Not only is it busy and you see all sorts of people, but the architecture is fascinating.  It's a paradoxical mix of modern high rises and old colonial buildings from when the Portuguese arrived in Brazil.  Sadly most of the beautiful old houses are completely derelict and are being torn down to make way for shiny and impersonal high rises. 


Nestled amongst the high rises and colonial builds is an absolute gem - Confeitaria Colombo.  A tea room built in 1894 by Portuguese immigrants it was initially a pastry shop. All the glass, decor and 4 meter high mirrors in the tea room are original pieces which somehow survived the journey on a boat from Belgium to Rio de Janeiro.

The ambiance is amazing and you feel like you're in a Woody Allen or Wes Anderson movie.  Sadly there is almost always a very long queue for a table and the pastry isn't quite up to scratch but it's well worth at least one visit so you can scratch it off your bucket list.

Centro is a pretty cool part of town but at the end of the day I was more than happy to head back home to Ipanema to nap off my stupid jet lag. 

Tomorrow we're taking a little day trip out of Rio and then next weekend we're off to Argentina (!) to see the Iguazu Falls. There will be plenty for me to blog about and share with you but for now I'm having another nap before we head out for tapas.

Até logo!


| find me on twitter, instagram, pinterest and bloglovin |

Wednesday, 19 August 2015

Alone Time


I'm one of those people that adores having friends and spending lots of time with them, but equally I need my space and alone time every now and then.  I think that comes from my boarding school background where I spent a lot of time travelling alone. I relish waking up and knowing that I have a whole world to explore at my little feet and that it's just me against the world.

Recently I've spent a lot of time in London for work so I decided to make a weekend out of it. There's something liberating about being able to spend time alone in a city you don't know very well and just getting to explore.  



The first London struggle (aside from the Tube) is finding a nice but not overpriced place to stay.  Looking at hotels in London can be so overwhelming.  However, I'd heard good things about Citizen M in Bankside so decided to just go for it and it turned out that it was the prefect place to check in for some downtime.  

The rooms are simple and clean (but not in the hospital style à la Travelodge), the bed stretches the whole expanse of the room and with the fluffy pillows it's the perfect place to rest your weary head.  To top it off the room is controlled by a tablet and you can change the mood lighting of the room.  I'll be back for sure!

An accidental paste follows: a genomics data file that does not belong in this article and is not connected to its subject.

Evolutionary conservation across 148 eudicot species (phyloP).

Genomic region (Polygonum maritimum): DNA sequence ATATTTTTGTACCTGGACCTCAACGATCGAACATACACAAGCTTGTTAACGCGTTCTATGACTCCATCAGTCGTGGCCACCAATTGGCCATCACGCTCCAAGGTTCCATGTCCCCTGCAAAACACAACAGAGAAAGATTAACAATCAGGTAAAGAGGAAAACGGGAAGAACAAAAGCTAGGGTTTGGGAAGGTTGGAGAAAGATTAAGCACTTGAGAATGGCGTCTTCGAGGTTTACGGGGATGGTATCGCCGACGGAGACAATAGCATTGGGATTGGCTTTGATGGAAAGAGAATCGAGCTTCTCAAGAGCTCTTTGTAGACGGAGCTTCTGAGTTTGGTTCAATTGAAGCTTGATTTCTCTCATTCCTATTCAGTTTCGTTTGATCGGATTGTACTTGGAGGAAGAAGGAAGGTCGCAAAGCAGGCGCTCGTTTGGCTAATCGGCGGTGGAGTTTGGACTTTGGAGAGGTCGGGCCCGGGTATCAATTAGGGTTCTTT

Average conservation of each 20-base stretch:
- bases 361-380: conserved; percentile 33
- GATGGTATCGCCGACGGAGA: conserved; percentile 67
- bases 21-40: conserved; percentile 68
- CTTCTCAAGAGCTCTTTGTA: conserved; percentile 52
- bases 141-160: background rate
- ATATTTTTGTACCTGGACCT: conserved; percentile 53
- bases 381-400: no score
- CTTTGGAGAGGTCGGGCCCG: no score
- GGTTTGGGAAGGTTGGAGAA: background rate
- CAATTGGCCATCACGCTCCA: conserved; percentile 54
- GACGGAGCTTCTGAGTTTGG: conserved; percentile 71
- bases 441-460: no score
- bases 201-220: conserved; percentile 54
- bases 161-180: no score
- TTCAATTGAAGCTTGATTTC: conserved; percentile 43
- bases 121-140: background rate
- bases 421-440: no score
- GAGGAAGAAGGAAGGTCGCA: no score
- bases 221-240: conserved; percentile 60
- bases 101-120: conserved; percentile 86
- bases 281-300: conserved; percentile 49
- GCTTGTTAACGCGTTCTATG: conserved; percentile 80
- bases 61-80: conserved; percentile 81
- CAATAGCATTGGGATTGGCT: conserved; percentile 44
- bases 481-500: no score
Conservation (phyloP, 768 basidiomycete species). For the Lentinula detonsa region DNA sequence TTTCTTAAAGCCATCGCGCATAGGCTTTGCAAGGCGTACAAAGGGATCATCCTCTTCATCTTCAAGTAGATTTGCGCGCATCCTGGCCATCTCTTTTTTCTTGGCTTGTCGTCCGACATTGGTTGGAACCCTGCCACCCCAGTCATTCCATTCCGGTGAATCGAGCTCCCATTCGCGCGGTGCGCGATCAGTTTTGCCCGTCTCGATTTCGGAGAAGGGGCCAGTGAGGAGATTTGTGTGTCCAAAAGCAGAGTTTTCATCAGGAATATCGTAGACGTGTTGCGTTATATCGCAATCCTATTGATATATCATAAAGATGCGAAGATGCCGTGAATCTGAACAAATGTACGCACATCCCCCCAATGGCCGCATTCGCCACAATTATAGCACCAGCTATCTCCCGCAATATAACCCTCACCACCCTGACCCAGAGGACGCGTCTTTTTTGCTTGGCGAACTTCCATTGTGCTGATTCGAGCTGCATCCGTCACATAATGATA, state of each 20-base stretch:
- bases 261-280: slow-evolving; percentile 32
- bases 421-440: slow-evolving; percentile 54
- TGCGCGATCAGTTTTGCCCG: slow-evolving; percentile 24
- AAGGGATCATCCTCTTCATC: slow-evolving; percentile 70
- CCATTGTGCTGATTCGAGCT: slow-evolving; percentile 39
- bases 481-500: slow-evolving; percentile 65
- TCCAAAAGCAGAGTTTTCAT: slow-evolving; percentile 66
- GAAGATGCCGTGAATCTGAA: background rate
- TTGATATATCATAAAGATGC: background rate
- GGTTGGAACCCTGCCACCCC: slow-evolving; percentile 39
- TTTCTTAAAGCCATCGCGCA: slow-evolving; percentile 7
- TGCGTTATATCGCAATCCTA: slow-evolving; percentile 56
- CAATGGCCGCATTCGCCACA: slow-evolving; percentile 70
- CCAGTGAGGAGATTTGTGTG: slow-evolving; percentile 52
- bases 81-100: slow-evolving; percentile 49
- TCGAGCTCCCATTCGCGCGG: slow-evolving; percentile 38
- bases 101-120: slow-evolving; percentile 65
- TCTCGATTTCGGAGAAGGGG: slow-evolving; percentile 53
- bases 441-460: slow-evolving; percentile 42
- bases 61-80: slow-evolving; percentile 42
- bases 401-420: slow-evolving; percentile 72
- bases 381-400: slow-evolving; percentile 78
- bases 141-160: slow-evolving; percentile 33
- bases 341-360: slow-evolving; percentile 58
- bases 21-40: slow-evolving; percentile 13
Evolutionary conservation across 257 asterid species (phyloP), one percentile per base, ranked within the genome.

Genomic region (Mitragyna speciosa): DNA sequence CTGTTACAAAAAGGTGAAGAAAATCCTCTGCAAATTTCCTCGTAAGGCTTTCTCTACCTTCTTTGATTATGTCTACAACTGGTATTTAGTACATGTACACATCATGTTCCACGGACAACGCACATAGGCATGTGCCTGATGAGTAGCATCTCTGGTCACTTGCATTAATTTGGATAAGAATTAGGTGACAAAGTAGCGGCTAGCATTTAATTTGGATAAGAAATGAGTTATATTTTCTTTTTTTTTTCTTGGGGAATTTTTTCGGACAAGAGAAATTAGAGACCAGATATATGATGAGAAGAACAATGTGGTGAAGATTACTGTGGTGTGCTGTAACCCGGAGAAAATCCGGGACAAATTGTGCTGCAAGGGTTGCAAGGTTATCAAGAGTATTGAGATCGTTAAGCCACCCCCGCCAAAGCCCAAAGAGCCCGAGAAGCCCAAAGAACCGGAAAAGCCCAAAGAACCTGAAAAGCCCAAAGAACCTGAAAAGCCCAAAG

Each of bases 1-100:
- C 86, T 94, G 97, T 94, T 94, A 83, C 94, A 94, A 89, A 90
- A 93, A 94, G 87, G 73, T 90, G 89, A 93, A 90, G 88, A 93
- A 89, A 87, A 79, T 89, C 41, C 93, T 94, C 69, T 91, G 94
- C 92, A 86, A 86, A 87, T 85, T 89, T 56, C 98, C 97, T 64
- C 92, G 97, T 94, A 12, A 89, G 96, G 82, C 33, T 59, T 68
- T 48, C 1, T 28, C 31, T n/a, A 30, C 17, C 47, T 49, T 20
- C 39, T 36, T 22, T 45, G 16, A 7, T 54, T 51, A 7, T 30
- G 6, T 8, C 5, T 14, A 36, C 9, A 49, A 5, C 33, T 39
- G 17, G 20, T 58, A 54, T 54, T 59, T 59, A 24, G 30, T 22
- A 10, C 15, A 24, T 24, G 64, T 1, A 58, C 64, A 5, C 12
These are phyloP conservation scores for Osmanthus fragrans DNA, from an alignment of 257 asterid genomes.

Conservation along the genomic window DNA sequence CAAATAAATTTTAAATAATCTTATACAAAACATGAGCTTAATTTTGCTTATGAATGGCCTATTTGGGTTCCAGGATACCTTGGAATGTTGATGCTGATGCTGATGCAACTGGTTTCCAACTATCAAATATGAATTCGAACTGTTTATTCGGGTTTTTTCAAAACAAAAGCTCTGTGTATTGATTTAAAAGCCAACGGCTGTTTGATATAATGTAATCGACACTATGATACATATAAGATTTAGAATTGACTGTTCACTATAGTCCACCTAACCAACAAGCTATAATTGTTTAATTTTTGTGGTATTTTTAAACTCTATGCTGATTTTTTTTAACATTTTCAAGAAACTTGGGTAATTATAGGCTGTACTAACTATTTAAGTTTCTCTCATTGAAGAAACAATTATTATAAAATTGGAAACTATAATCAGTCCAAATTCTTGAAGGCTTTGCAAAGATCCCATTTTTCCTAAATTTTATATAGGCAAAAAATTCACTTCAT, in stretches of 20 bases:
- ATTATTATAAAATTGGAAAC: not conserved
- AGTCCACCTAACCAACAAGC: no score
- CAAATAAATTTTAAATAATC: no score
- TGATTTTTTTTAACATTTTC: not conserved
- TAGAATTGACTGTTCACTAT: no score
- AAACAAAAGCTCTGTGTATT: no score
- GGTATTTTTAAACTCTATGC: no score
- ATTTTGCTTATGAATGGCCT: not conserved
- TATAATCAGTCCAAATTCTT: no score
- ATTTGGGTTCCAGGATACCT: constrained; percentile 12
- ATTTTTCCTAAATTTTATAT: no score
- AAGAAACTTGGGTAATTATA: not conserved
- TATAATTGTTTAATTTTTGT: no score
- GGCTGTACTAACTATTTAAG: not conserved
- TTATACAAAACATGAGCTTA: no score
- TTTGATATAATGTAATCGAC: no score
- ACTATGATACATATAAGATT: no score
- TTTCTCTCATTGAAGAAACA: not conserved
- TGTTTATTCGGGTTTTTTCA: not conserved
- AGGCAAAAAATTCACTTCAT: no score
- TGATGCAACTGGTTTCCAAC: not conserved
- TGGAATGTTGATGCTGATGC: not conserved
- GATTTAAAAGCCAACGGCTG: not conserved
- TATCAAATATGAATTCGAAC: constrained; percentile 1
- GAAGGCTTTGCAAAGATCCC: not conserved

I'd never been to Southwark or Bankside before but it's a part of the city I really enjoyed. When I've been in London for work it's always been Central London or Kensington which sounds more fancy than it is.

I had the perfect Saturday first heading to Borough Market in the shadow of The Shard. I ate the best vanilla custard doughnut from Bread Ahead, it was so good I didn't even think to snap a picture for Instagram which says it all really. Borough Market was already quite busy in the early morning and I don't think I saw a single 'real Londoner' but it's still well worth a visit.



My next stop was St Paul's on my way to the Tate. It's a magnificent building, even more when you think about how it miraculously survived the Blitz. It's well worth taking the walk on the Millennium Bridge and seeing the cathedral poke out from the modern city buildings.  I love how old and new sit so comfortably together in London.



The main focus of my day was my first visit to The Tate Modern.  I grew up with my mother taking me to art exhibitions to show me important pieces of work from Picasso or Matisse so it's something I like to take the time out to do by myself now that I'm older. 

It's free to get in to the Tate (you do have to pay for special exhibitions), and it's really a joy to be able to see pieces from Picasso, Max Ernst and Andy Warhol without having to pay at all.  Modern art is a bit hit and miss for me, there were some pieces which I didn't like at all or understand but it's well worth a visit to the Tate for the amazing space of the old power station, and the view from the coffee shop on the 5th floor.


The day ended with me scoffing down some frozen yoghurt on South Bank whilst reading one of the books I picked up from the Tate gift shop. Whilst I was in London there was a great food festival going on so I had plenty to choose from, but after a day of walking (I managed to avoid getting the Tube), some frozen yoghurt went down a treat.

On Sunday I had a lie in, enjoying every second in my cloud bed before I dragged myself out of my cocoon room for brunch with some old school friends who now live in London.  I suggested The Breakfast Club, but it already had a huge queue so in the end we went to The Table which was delicious and highly recommended for any Southbank dwellers.

All in all it was the perfect weekend, it gave me a chance to catch my breath and spend some quality time with myself.  I think everyone should go on a mini break alone every now and then, it does wonders for my self esteem and contentment levels.

This post is a scheduled post because I'm currently flying over the Atlantic towards Brazil, so catch you later!




| find me on twitter, instagram, pinterest and bloglovin |
Related Posts Plugin for WordPress, Blogger...
| the little nomad |. All rights reserved. © Maira Gall.